You’ve heard a lot about the “key number” of three through early Super Bowl market coverage. The general public (and some sharps) like New England at -2¹/₂ or better versus the Rams Sunday. Stores that have tested three see Rams money race to the window. That’s the majority of sharps. But, in Las Vegas, a lot of public money races too because LA is so nearby.
Does the three really matter that much? Or, is it just more hype in a fortnight of nonstop exclamation points?
Betting is a percentage game. The fact that three is such a common final victory margin in football (the value of a field goal) really can swing the percentages.
Here’s a theoretical scenario. Let’s say a model spits out the following assessments for Rams-Patriots: New England wins by four points or more 42 percent of the time; New England wins by exactly three points 11 percent of the time of the time; and Los Angeles either loses by one or two points or wins outright 47 percent of the time.
- At a point spread of Patriots -2¹/₂, the power of three gives New England a 53 percent to 47 percent edge. That makes money over the long haul at 11/10 vigorish (the extra 10 percent on those 47 percent lost bets still doesn’t erase all the profit from winners).
- At a point spread of Patriots -3, value now switches to the Rams. We have 11 percent pushes where all the money is refunded. Los Angeles wins the non-pushes 47 percent to 42 percent, enough to clear the vig.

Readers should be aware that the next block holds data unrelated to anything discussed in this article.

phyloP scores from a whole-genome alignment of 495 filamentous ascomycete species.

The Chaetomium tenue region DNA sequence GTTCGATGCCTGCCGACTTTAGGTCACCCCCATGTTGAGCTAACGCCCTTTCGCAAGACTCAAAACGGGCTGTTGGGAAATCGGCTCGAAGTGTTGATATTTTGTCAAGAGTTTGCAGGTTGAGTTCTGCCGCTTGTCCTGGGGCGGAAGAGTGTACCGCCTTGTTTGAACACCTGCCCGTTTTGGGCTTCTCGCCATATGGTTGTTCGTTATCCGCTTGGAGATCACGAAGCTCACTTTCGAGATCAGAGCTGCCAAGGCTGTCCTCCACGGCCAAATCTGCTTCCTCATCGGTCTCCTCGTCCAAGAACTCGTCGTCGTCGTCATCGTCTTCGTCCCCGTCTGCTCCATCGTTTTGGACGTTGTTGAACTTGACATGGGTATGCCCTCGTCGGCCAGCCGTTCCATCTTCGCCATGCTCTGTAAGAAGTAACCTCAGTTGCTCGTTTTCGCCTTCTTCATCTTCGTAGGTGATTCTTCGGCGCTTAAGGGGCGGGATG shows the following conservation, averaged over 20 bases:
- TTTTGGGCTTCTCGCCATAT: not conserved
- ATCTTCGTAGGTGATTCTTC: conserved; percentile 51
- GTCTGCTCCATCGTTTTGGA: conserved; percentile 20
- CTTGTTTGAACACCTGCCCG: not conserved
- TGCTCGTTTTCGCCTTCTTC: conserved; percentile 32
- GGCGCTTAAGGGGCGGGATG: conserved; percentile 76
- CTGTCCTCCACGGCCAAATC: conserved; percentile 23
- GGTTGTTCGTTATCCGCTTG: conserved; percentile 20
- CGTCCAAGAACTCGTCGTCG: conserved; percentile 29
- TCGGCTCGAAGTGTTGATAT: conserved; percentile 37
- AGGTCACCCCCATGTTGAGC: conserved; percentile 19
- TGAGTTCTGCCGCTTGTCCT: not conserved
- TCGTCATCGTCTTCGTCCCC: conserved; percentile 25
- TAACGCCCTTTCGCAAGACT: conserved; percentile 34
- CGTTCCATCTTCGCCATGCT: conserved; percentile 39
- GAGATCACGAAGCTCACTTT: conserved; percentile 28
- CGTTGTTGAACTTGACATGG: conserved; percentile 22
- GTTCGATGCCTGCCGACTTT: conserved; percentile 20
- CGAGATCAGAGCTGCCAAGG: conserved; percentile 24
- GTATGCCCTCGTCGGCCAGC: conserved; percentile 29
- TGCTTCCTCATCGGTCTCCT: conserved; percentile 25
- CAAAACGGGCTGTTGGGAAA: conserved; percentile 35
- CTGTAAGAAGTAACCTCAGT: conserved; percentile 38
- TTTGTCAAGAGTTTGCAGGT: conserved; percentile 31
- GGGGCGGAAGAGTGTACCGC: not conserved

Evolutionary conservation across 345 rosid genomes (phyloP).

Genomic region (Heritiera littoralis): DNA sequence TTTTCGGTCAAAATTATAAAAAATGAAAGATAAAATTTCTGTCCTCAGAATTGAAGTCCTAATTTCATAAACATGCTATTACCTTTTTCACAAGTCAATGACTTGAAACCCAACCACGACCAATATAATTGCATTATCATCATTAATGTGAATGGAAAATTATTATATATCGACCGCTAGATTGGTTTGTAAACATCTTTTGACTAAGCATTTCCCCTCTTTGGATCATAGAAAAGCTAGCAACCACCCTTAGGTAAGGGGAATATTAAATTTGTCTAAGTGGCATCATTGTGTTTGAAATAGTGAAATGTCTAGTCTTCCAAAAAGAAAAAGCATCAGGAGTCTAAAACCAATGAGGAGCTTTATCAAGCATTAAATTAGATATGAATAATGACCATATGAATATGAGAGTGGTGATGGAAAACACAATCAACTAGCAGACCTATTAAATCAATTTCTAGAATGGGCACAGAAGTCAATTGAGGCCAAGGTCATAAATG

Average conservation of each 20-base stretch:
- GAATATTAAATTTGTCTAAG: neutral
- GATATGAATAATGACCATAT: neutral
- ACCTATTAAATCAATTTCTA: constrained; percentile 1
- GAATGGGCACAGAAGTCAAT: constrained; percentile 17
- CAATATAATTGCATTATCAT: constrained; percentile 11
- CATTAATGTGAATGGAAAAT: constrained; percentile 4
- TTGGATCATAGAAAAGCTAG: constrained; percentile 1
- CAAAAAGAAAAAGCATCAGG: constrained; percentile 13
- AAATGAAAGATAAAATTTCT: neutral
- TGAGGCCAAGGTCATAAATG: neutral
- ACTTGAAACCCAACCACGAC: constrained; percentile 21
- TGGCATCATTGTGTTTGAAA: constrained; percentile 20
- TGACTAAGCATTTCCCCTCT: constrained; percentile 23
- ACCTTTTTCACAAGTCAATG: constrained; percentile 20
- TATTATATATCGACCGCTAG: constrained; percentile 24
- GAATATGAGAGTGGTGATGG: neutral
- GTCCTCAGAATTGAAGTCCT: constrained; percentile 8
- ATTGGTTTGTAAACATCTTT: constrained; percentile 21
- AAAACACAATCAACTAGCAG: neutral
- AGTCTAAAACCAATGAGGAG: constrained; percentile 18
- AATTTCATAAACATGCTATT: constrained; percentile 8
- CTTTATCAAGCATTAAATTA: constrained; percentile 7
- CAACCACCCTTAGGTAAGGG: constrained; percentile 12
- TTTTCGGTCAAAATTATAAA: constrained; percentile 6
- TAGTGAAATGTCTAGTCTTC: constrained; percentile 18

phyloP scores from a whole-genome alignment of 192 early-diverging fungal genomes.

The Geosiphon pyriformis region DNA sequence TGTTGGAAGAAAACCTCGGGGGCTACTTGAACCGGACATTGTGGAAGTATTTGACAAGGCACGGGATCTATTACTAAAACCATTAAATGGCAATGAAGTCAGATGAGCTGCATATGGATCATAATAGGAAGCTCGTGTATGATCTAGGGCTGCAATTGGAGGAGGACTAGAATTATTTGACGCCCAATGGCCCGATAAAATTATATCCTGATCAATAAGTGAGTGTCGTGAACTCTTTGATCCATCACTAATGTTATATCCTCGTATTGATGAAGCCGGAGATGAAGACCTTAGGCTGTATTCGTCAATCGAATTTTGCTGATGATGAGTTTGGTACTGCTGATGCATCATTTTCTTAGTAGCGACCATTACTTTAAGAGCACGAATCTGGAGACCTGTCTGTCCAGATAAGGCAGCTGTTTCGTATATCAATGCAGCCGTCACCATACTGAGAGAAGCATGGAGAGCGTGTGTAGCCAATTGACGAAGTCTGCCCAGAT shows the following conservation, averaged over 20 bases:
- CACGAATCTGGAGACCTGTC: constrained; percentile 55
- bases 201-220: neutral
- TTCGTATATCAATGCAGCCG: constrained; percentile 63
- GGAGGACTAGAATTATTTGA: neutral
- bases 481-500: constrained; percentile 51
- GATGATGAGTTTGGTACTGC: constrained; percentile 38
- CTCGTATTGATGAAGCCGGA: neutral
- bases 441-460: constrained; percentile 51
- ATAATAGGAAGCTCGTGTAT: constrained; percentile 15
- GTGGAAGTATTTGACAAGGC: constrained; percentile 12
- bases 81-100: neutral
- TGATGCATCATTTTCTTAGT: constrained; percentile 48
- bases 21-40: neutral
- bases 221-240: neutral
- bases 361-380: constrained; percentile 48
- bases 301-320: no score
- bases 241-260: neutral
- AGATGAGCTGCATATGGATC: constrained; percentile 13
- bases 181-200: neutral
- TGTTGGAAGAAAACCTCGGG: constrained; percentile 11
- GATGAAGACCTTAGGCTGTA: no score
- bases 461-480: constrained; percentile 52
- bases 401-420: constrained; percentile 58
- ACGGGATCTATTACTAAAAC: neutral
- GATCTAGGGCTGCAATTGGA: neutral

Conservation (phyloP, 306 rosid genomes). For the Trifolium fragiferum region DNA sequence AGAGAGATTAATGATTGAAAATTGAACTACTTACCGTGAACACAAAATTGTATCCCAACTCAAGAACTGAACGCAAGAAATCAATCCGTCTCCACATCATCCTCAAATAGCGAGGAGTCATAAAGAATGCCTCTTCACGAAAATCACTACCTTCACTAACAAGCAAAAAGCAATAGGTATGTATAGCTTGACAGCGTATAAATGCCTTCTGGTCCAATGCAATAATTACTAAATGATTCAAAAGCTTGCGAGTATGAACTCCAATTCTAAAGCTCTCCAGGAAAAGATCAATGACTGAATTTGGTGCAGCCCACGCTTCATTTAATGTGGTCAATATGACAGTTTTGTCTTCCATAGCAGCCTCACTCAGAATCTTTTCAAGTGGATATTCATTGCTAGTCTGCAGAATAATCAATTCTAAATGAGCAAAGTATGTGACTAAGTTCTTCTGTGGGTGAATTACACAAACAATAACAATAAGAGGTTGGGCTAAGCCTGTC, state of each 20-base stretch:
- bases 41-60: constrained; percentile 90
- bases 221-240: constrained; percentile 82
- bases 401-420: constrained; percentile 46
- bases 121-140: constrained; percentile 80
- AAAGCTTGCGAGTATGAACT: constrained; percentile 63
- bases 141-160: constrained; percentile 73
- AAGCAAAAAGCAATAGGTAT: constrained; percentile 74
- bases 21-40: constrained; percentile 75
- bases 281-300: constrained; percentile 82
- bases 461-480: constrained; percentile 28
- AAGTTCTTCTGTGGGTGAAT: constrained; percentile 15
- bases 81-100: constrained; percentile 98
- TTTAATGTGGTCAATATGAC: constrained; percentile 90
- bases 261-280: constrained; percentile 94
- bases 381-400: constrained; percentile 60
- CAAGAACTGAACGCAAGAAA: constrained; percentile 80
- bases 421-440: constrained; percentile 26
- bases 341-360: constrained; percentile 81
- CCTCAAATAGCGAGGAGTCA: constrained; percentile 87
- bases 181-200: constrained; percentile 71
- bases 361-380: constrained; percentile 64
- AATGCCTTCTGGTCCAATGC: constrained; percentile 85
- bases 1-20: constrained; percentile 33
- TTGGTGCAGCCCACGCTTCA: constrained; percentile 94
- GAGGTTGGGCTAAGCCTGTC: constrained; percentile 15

So, in our theoretical example, the Patriots are a winning bet at -2¹/₂ , while the Rams are a winning bet at +3.
What are the “real” percentages for this game? That’s the rub. The real world is extremely complex. It’s hard to know for sure how common the three would be in this particular matchup, or how ready the young Rams are for the challenge ahead.
It’s one thing to say “Pats by three” is likely because a favorite of -2¹/₂ should win by exactly three fairly often. But, how often should the Patriots win by three if the “right” line is actually pick ’em? Remember that many sportsbooks opened there, or even at Rams -1. Early betting may have been over-influenced by the Patriots over-achieving expectations in their first two playoff games while the Rams needed a huge officiating break to reach Atlanta.
Sports books are acting as if they believe the “right” line is pick ’em or Patriots -1. Some oddsmakers have told media they don’t mind having a position on the Rams at +2¹/₂, particularly with the 11/10 in their favor. If oddsmakers are right that the public has overreacted, sports books are getting free points and plus odds.
Sharps are acting like Rams +3 is the best of the century! That suggests pro bettors also believe something closer to pick ’em is the right number.
Based on what you know about the skill sets of these teams, and the Patriots’ history of playing close Super Bowls, how would you assess the odds? Take a crack at it and see if it affects your betting strategy this weekend.